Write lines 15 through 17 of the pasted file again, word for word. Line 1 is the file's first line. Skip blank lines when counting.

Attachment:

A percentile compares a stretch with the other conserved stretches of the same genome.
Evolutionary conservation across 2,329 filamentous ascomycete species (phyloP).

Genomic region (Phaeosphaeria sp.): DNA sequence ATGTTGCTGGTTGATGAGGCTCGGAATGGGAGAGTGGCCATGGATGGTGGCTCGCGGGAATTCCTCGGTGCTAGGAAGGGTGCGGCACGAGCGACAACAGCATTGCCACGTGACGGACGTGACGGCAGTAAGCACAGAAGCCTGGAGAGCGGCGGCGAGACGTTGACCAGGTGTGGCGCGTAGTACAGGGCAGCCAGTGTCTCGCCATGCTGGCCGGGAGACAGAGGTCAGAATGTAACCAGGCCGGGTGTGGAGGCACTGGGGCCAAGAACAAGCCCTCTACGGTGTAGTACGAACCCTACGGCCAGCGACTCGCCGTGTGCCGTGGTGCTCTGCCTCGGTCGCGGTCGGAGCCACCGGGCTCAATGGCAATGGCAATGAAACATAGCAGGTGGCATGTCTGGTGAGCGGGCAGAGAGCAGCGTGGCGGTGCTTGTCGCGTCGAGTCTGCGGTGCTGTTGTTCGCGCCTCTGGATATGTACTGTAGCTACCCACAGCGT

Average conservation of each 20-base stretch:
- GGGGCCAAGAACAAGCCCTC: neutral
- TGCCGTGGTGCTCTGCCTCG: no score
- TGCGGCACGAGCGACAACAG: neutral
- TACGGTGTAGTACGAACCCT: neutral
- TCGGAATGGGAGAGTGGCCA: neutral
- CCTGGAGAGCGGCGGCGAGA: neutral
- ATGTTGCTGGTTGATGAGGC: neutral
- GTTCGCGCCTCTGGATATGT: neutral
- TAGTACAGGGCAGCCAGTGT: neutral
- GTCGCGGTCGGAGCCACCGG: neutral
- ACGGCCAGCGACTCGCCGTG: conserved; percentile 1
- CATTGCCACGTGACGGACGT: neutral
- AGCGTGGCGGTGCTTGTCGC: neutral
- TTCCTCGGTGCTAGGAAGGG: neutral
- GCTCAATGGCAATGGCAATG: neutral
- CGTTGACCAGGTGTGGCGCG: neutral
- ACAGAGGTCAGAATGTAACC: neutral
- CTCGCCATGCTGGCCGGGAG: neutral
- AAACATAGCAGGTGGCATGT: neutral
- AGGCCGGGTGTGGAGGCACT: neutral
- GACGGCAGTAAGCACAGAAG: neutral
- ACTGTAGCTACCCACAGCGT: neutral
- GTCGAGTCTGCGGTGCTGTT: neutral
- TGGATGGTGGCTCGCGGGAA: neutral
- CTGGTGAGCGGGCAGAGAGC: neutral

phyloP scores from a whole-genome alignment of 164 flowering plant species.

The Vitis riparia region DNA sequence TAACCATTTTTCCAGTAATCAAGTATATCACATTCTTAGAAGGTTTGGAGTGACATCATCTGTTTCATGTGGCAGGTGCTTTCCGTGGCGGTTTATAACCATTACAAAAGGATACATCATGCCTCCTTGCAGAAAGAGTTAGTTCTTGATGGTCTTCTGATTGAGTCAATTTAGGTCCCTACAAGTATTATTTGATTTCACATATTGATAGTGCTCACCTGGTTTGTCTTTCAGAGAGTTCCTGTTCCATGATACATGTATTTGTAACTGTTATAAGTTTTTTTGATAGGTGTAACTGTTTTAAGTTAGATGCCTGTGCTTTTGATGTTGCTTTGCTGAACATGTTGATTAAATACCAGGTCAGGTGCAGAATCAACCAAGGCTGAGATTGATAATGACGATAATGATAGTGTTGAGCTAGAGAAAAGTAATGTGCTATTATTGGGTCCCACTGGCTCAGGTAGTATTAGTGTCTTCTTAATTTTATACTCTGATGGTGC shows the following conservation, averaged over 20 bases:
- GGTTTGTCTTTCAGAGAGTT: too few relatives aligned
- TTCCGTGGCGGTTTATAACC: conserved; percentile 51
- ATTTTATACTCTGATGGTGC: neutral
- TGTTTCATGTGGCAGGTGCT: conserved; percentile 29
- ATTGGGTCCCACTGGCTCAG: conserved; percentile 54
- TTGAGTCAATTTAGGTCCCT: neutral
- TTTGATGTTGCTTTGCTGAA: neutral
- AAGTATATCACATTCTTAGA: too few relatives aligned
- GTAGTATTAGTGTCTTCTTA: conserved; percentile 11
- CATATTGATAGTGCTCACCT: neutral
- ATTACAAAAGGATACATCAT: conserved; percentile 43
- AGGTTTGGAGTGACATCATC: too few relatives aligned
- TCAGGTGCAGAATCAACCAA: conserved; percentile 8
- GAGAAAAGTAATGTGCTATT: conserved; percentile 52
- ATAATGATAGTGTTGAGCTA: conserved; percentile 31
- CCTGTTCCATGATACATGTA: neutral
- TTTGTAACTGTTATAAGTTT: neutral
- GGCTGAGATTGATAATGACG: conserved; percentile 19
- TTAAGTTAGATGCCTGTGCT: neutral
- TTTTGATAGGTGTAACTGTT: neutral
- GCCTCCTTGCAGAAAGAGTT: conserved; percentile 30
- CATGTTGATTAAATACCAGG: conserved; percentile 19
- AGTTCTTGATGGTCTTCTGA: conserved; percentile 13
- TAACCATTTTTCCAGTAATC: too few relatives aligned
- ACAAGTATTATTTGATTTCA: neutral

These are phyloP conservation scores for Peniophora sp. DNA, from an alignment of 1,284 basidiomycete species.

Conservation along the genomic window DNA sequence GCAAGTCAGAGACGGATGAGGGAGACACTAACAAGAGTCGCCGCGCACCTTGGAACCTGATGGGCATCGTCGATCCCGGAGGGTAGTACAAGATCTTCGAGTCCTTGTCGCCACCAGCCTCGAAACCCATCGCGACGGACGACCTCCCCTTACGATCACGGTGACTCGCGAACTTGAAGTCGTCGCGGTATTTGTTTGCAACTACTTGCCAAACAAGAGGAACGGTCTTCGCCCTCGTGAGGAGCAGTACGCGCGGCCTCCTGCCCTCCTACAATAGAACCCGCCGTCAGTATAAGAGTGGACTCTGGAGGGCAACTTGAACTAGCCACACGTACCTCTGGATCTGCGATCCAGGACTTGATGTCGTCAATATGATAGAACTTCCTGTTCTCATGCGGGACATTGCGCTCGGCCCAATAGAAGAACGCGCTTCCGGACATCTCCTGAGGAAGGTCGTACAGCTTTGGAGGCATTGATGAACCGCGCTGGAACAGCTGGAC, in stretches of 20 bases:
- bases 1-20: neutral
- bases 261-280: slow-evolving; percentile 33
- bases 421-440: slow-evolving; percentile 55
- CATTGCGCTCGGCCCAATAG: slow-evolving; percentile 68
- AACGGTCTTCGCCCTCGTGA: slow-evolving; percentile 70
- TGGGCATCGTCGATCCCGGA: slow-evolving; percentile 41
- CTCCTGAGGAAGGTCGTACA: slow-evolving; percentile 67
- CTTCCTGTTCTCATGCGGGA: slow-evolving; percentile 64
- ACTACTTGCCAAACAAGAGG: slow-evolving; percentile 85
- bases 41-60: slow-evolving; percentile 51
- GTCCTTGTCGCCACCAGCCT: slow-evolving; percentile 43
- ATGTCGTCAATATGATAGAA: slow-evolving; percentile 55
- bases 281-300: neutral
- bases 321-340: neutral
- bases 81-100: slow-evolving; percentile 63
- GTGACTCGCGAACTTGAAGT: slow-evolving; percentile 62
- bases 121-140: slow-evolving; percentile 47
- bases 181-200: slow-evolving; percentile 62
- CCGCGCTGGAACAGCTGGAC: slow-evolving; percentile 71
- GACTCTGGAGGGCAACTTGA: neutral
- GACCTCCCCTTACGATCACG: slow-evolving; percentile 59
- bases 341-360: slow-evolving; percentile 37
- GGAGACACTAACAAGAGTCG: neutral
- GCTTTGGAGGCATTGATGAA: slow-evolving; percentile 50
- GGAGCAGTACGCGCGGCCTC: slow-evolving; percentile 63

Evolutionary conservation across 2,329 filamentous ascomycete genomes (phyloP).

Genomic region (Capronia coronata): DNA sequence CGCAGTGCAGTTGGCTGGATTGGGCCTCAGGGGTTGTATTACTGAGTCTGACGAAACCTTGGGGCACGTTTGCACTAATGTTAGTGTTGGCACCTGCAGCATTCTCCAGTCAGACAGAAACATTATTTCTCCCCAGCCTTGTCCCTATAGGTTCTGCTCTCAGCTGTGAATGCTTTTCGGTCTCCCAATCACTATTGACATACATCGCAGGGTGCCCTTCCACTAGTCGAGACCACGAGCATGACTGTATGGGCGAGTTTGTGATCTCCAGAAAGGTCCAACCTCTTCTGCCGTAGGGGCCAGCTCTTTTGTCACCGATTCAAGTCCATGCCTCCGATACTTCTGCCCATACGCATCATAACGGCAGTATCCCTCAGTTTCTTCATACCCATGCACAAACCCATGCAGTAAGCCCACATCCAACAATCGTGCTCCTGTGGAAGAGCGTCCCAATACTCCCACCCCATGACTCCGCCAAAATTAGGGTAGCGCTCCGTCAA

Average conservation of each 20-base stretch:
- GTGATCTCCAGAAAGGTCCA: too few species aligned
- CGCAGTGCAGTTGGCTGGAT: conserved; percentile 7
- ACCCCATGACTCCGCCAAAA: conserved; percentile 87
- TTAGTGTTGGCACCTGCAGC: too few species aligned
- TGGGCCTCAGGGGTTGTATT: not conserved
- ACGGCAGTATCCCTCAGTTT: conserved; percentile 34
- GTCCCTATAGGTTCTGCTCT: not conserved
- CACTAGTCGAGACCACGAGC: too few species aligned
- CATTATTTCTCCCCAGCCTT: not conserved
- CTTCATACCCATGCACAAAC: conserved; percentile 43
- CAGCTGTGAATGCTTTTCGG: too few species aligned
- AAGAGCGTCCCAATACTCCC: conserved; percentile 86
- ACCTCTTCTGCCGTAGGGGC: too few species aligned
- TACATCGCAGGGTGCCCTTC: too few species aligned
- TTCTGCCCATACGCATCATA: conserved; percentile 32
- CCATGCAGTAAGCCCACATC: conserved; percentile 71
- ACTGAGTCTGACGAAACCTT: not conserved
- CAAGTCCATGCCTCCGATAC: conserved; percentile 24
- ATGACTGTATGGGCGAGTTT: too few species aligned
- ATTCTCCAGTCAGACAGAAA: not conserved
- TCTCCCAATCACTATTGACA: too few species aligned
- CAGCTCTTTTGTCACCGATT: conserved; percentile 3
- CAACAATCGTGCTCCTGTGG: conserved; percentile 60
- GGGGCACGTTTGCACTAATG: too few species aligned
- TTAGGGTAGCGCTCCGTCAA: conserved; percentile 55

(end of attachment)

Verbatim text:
- ACGGCCAGCGACTCGCCGTG: conserved; percentile 1
- CATTGCCACGTGACGGACGT: neutral
- AGCGTGGCGGTGCTTGTCGC: neutral